Gwyneth Paltrow, political enigma.

Jews Should Emulate Scientology To Recruit Celebs

This article originally appeared in the Forward on March 5, 1999.

If Gwyneth Paltrow wanted to belong, who would kick her out of any club?

Given her long rabbinical lineage, you’d think the Jews would be happy to have the Oscar-nominated blond bombshell as a member of the tribe. Ah, but the rabbis come from her [late] father Bruce Paltrow’s side, the telltale tresses and the long neck from her mother, Blythe Danner, and so she doesn’t count, as least according to the traditional definition adhered to Orthodox and Conservative Jews, and even by Reform Jews, since she wasn’t raised as a Jew. If there’s a case to be made for accepting patrilineal descent, it’s the dashing Ms. Paltrow (on the other side of the aisle, let’s welcome the star of “The X-Files,” David Duchovny, who is Jewish on his father’s side). WE should accept her into the fold with open arms, treat her like royalty and hold her up as a role model for single, modern twenty-something Jews to emulate, fawn over and draw into the crowd.

Imagine the scene if our Gwyneth, on Oscar night, went up on the stage of the Shrine Auditorium to collect an award and said, “Oy vey, I’m so farklempt!” What is she went on “Oprah” afterward and, leaning forward, earnestly grasping the talk show host’s hands in hers and said in a teary voice, that despite her love affairs with Brad Pitt and Ben Affleck, what she really wanted in life was to find a nice Jewish boy to settle down with and raise a family? What if she and Winona Ryder, who would change her name back to its original Horowitz, showed up at Friday night services at Manhattan’s B’nai Jeshurun, hand—in—hand in their best girlfriend way, and mingled among the other young adults after services looking for Jewish men?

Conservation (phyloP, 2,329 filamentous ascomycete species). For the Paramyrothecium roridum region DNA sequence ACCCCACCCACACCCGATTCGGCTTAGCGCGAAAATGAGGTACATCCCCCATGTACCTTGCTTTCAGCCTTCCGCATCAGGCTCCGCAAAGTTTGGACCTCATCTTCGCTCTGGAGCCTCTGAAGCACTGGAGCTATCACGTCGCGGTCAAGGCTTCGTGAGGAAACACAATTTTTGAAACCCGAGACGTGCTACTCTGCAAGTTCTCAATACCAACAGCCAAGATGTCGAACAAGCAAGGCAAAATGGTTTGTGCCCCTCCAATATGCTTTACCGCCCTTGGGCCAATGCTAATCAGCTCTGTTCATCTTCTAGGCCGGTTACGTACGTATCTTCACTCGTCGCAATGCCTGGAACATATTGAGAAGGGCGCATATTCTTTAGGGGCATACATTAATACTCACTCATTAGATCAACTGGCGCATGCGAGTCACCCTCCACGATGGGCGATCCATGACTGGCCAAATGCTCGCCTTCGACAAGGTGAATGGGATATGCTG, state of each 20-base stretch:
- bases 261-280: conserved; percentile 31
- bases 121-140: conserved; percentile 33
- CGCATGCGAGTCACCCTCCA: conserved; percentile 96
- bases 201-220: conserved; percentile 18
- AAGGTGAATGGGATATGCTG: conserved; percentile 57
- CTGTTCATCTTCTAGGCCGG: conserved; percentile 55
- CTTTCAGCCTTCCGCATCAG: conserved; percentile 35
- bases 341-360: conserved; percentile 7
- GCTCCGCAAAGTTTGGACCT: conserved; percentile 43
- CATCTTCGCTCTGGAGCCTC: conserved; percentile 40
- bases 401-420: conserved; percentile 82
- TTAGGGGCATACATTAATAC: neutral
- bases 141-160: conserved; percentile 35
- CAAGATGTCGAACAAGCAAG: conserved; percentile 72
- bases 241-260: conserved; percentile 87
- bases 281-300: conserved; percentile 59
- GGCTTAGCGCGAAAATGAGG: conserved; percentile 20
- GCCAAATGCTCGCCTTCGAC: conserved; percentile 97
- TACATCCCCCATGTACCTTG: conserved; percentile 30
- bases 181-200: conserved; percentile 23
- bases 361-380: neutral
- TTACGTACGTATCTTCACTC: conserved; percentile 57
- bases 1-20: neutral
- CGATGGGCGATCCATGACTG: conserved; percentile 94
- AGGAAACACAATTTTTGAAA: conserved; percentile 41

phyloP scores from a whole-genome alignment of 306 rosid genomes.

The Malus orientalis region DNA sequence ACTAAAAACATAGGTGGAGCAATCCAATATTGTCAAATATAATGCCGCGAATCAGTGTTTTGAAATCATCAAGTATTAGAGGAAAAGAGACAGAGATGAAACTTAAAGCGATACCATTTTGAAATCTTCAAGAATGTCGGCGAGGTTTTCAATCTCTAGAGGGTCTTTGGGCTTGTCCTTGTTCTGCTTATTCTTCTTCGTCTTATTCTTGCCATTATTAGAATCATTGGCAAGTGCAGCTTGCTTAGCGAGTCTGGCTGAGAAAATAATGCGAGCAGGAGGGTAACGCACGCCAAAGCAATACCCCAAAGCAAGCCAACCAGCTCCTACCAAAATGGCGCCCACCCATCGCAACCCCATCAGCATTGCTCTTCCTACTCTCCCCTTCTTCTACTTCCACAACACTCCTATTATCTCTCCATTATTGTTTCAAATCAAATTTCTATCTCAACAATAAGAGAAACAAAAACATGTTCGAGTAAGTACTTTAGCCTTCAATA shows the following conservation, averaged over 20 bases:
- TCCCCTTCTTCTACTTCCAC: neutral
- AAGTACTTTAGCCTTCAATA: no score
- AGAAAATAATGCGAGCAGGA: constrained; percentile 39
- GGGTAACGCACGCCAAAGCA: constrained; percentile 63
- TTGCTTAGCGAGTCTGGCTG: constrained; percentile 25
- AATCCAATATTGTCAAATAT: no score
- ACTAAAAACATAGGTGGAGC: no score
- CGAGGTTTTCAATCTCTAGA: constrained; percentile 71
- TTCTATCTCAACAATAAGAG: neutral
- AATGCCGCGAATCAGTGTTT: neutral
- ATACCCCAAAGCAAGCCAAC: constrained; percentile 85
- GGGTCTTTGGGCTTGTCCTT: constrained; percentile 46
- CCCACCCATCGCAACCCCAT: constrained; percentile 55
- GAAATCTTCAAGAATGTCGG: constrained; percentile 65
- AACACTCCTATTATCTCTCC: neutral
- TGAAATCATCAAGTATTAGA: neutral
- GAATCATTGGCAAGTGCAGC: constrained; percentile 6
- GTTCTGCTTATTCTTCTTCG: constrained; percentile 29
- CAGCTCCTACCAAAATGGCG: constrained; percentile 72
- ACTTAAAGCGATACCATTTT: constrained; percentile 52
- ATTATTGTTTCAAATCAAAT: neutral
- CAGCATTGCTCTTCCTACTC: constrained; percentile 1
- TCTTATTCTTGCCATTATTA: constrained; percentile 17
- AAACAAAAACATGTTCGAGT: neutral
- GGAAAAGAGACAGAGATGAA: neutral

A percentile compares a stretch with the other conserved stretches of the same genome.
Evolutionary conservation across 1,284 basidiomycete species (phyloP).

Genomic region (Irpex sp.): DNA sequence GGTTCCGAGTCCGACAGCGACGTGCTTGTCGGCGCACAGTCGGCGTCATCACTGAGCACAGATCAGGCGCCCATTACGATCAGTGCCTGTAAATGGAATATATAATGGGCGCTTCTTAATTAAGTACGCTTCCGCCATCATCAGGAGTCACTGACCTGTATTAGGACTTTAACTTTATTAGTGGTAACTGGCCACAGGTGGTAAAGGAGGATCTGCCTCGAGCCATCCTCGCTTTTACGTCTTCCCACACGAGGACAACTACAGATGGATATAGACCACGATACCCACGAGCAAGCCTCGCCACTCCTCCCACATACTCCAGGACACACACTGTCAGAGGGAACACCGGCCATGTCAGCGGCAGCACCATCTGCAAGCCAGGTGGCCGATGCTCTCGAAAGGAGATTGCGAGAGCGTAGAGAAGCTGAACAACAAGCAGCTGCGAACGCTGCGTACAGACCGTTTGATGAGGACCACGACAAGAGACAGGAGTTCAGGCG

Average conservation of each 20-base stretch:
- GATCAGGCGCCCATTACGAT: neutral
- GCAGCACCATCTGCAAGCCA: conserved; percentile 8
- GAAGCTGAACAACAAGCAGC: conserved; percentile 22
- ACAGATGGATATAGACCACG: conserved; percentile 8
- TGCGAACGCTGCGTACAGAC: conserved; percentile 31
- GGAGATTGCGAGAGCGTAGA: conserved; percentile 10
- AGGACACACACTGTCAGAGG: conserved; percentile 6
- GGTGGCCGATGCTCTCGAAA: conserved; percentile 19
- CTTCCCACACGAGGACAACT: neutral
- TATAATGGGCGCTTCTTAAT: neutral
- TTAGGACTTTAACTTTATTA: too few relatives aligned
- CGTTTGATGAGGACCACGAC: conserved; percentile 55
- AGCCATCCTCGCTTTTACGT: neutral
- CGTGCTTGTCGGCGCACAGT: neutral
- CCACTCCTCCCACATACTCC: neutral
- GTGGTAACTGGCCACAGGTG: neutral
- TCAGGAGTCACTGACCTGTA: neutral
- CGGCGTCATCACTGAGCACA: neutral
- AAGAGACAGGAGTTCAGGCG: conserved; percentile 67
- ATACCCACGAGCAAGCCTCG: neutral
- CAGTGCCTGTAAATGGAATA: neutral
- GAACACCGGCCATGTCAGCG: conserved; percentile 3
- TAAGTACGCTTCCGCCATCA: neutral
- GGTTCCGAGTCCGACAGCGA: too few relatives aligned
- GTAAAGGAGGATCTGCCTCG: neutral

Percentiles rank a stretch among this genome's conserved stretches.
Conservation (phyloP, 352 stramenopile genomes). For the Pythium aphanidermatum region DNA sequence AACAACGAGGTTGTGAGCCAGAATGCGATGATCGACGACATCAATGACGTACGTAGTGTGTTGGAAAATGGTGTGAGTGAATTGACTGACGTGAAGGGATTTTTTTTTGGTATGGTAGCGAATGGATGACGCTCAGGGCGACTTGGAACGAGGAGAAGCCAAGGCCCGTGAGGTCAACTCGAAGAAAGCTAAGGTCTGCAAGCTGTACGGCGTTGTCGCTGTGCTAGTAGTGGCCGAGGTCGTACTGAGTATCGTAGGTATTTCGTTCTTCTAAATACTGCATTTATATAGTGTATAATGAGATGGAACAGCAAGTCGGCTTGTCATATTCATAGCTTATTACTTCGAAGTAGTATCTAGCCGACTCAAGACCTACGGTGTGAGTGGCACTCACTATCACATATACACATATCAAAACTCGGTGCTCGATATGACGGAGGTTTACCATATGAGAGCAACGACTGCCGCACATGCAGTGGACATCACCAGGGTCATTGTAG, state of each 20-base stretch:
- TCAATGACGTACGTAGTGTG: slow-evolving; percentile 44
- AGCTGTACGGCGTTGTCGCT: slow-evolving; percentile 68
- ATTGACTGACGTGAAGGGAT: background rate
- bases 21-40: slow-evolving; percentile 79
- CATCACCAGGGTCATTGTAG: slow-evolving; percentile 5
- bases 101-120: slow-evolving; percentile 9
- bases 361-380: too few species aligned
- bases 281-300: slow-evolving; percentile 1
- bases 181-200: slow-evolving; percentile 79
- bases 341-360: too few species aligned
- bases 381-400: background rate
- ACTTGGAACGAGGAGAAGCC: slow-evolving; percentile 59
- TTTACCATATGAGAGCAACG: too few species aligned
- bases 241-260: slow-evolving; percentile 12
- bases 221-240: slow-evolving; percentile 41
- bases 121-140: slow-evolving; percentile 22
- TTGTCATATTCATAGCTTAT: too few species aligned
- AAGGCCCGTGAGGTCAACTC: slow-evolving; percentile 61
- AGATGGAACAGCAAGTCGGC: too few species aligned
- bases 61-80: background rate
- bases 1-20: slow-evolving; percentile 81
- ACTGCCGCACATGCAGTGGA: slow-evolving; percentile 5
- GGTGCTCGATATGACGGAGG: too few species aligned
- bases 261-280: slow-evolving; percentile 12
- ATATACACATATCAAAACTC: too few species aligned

That kind of scene would certainly get stragglers like me to check out the scene for myself, and maybe I’d meet some other celebrity gawkers, and so on, and so forth. Gwyneth and winona would be the best thing to happen to Jewish continuity since the era between when Billy Joel fired up “Piano Man” and when he married the decidedly un-Jewish Christie Brinkley.

With the Bronfmans from Universal, Steven Spielberg, Barbra Streisand and even Roseanne getting involved in Jewish life and Jewish causes, why haven’t the young Jews of Hollywood come forward? Where is Alicia Silverstone shilling for Israeli Bonds? Jonathan Taylor Thomas (ne Weiss) becoming the posterboy for the new Birthright Israel program, or listing United Synagogue Youth as one of the “normal” activities he wants to pursue after quitting “Home Improvement”? What about “E.R.” stars Noah Wyle and Julianna Margulies doing public service announcements urging newlyweds to get tested for Canavan’s disease?

It’s nothing new for Jews to crowd Tinseltown and then not be up-front about it. Hollywood legends have been changing their names to go mainstream for a century and staying away from identifiable Jewish roles. Hollywood producers and directors tone down or erase Jewish content in their own productions. But what would have been so bad about one Jonathan Taylor Weiss gracing the cover of Teen Beat? Or about Patricia Arquette leading her many-religioned siblings in a rousing version of “Dayenu” as they finally sort out their collective piety and sign up with their mother’s side and the Chosen People? Or about Sarah Michelle Gellar of “Buffy the Vampire Slayer” to clear up the is-she-or-isn’t-she debate over her heritage?